Uit: You Were Never Really Here
“Joe lay in bed in his mother’s house. He thought about committing suicide. Such thinking was like a metronome for him. Always present, always ticking. All day long, every few minutes, he’d think, I have to kill myself. But in the mornings and before going to bed, the thinking was more elaborate. He knew it was a waste of time—it was going to have to wait till his mother passed—but he couldn’t stop. It was his favorite story. The only one he knew the ending of for sure. The past few weeks it always involved water. His plan of late was to slip into the Hudson at night, during high tide, by the Verrazano. The currents were strong, and he would be taken out to sea. He didn’t want anyone to be bothered with the body. Once, when he first got out of the Marines, long before he had gone back to live with his mother, he had nearly done it. He had been processed out of Marine Corps base Quantico and ended up in a motel near Baltimore, drinking by himself for a few days and going to a movie theater, seeing the same three pictures over and over. Then one night in the motel, he had taken a lot of sleeping pills and wrapped his head in a few layers of black plastic bags, duct-taping them around his neck. He felt himself diminishing, a shadow around the edges of his mind, and he heard a voice say, It’s all right, you can go, you were never really here.
But then he clawed off the bags and pumped his own stomach. After that, the story never involved leaving a body behind, leaving a mess behind. That was shameful. When it was time to be removed, that’s what it would be—a complete erasure. So the sea would have him. It wouldn’t mind one more piece of waste. He had nowhere else to turn.
He heard his mother downstairs and got out of bed. He did one hundred push-ups and one hundred sit-ups. His morning ritual. That, walking a great deal, and squeezing a handball as often as possible was all he did for exercise. He especially liked his hands to be strong. It was good in a fight. You break your adversary’s fingers, you have an immediate advantage. It frightened even the hardest men to have their fingers snapped, and in a fight, like a dance, you often held hands. So his hands were weapons, his whole body was a weapon, cruel like a baseball bat. Six-two, 190, no fat. He was forty-eight, but his olive-colored skin was still smooth, which made him appear younger than he was. His jet-black hair had receded at the temples, leaving a little wedge, like the point of a knife, at the front. He kept his hair at the length of a Marine on leave. He was half-Irish, half-Italian. He had a long, twisting Italian nose and eerie Gaelic blue eyes, set back and deep, Italian but for their color. It was a mournful face, a self-involved face, with a thick forehead, another weapon, and his jaw was too big and long, like the blade of a shovel. When he passed security cameras, he tucked it in. The black baseball hat that he wore most of the time hid the rest of his face, which in its entirety was not ugly but not handsome. It was something else. It was a mask he would tear off if he could. He was aware that he was not completely sane, so he kept himself in rigid check, playing both jailer and prisoner.”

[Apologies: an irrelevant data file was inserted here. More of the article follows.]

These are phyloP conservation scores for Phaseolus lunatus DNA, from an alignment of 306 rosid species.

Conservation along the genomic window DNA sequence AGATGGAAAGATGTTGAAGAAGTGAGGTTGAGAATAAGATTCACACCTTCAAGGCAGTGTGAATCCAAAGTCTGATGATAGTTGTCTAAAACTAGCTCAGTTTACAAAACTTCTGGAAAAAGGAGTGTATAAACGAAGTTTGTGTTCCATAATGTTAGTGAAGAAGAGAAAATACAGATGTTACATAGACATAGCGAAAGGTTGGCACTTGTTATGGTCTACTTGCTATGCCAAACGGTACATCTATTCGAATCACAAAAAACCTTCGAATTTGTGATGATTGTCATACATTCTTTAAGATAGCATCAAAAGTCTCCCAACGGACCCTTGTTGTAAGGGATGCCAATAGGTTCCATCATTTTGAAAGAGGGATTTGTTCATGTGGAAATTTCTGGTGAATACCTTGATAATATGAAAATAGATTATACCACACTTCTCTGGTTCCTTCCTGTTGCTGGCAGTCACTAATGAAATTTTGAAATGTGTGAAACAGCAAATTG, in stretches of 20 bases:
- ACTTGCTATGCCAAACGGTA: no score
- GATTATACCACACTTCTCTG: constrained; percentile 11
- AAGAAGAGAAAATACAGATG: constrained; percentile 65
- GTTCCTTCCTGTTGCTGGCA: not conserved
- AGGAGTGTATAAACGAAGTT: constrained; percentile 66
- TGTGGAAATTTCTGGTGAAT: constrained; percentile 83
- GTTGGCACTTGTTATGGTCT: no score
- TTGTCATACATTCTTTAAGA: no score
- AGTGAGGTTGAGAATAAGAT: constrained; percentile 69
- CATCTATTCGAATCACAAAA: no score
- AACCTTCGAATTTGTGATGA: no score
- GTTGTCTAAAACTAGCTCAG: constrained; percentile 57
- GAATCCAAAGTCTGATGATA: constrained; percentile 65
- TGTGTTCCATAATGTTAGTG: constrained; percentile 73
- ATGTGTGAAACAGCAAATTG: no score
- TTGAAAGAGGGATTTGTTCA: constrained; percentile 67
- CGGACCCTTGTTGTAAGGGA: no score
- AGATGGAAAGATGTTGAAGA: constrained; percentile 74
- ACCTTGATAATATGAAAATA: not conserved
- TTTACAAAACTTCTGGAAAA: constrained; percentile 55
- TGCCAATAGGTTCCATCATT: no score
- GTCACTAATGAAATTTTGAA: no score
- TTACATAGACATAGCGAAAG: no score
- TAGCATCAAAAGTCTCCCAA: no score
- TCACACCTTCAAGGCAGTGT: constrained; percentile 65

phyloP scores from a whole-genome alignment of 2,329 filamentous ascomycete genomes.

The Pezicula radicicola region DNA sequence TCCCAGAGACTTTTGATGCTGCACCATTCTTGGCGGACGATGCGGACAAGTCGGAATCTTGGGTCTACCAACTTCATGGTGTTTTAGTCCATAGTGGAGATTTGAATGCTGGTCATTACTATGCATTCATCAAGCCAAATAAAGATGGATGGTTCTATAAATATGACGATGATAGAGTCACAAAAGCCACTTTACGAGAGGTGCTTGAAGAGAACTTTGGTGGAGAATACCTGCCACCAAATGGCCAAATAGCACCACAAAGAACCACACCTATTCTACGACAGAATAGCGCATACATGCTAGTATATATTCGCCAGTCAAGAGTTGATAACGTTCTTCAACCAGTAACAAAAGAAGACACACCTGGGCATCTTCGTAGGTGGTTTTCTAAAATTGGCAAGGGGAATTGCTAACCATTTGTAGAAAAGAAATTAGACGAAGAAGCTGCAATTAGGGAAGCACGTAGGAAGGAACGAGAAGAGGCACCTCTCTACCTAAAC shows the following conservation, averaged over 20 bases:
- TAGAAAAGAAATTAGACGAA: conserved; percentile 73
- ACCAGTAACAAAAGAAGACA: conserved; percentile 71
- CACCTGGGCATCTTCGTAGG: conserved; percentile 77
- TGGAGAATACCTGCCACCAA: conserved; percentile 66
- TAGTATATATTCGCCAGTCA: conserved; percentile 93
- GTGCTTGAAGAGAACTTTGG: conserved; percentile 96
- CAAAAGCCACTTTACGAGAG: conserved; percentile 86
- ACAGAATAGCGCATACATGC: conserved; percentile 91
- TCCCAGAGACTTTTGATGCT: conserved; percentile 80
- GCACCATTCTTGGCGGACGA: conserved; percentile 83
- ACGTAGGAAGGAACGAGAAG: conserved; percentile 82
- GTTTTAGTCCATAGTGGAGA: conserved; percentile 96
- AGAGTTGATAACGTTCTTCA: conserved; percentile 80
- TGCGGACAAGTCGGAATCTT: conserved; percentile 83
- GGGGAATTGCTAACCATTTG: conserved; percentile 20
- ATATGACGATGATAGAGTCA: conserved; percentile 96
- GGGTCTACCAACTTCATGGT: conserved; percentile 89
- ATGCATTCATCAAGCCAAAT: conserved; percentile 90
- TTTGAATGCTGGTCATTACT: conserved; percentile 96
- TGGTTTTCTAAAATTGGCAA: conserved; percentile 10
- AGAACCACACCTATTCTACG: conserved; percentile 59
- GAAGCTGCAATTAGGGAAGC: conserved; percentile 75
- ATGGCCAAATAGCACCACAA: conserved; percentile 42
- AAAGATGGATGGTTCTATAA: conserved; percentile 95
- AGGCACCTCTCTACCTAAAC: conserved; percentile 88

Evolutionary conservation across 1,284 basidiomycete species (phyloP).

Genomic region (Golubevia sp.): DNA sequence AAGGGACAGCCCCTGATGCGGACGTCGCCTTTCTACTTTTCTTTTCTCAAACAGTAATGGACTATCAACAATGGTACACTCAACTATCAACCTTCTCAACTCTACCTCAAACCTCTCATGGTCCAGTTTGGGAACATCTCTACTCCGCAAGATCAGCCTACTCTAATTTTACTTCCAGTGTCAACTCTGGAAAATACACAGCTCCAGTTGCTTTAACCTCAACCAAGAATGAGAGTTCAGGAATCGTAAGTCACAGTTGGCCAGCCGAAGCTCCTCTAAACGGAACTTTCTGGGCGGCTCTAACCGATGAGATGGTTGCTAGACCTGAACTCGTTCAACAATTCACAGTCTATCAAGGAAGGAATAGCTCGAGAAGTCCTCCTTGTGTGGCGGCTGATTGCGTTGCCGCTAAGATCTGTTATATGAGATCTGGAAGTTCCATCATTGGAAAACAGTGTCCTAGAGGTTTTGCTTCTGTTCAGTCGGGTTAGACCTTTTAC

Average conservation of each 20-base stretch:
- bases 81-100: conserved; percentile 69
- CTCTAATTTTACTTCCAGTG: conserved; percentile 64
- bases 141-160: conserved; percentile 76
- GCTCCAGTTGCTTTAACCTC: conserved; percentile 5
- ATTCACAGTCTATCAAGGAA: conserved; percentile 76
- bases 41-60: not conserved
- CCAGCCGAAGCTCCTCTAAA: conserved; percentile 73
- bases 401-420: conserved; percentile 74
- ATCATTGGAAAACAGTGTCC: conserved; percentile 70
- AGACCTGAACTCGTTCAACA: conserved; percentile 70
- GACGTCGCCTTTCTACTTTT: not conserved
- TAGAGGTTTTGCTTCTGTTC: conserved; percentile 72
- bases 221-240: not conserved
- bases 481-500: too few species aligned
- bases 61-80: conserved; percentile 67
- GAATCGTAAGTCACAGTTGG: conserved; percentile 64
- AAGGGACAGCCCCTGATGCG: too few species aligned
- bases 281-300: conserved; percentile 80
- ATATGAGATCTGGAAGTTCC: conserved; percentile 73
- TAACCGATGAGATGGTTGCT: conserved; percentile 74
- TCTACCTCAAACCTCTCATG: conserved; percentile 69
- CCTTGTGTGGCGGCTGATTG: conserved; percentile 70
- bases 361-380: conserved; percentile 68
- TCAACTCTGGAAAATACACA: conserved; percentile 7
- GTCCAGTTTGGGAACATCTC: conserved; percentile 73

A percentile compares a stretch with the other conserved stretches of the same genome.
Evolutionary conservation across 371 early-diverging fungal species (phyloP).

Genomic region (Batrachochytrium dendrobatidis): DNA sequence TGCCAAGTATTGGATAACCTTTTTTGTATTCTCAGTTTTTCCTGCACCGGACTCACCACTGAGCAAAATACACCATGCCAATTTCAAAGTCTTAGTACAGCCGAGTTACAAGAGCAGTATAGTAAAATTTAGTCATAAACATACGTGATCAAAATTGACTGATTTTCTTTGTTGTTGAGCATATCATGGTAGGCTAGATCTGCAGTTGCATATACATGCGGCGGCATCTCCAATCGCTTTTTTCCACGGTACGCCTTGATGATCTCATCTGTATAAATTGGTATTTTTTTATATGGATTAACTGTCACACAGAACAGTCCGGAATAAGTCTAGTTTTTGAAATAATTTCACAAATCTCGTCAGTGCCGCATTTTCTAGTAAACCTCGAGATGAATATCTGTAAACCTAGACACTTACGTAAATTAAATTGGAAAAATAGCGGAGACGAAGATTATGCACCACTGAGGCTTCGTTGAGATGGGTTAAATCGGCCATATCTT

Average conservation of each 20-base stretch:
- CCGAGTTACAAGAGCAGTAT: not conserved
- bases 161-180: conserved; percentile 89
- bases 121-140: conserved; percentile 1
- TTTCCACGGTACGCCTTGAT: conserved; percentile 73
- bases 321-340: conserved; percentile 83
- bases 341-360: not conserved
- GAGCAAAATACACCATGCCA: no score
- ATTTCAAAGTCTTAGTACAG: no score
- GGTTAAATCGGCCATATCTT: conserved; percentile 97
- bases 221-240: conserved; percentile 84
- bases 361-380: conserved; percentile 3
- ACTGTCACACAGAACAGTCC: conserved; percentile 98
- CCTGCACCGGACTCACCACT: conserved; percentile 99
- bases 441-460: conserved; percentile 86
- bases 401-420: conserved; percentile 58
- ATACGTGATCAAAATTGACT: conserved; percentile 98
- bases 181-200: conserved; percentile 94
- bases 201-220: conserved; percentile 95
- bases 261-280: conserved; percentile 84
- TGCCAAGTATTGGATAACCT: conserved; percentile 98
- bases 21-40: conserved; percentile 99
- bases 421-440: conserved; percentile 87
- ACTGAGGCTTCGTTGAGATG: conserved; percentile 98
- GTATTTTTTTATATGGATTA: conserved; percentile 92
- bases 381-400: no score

Jaren later, zou hij, ondanks zijn zwakke knieën,
die vulkanische piek hebben kunnen beklimmen
om de gigantische ribben te aanschouwen
van dit ding dat hij met de hand gebouwd had, het schip
het kwam in zicht als door de ogen
van een half uitgehongerde zangvogel op zoek naar een plek
om te landen. En omdat hij het had uitgehouwen,
zou hij met zijn hand langs een el hebben kunnen strijken,
het kielstuk gebleekt als een bot
en glad, gebronsd door vele dagen onder de zon.
Daar, boven de boomgrens en onder de sneeuw,
zou hij, wankel op zijn voeten, vermoeid, beseffend dat het schip
zo krap was, toen het, op zijn best,
al die beesten in paren had ingekwartierd,
ongetwijfeld hebben gehuiverd,
niet anders dan de Heer die zijn mislukte
schepping zag. Welke bouwer zou niet kijken
tussen de verwoeste tuigage en zich bewust zijn van
modderconstructies; rook van kookvuren; gedaantes
van ezels, honden, geiten, grazende schapen in de verte?
Boven het groene plateau is er altijd verdriet,
dat, bezield, de levensadem wordt.
Vertaald door Frans Roumen
Zie voor nog meer schrijvers van de 23e maart ook mijn blog van 23 maart 2020 en eveneens mijn blog van 23 maart 2019 en ook mijn blog van 23 maart 2015 deel 1 en eveneens mijn blog van 23 maart 2014 deel 1 en ook deel 2.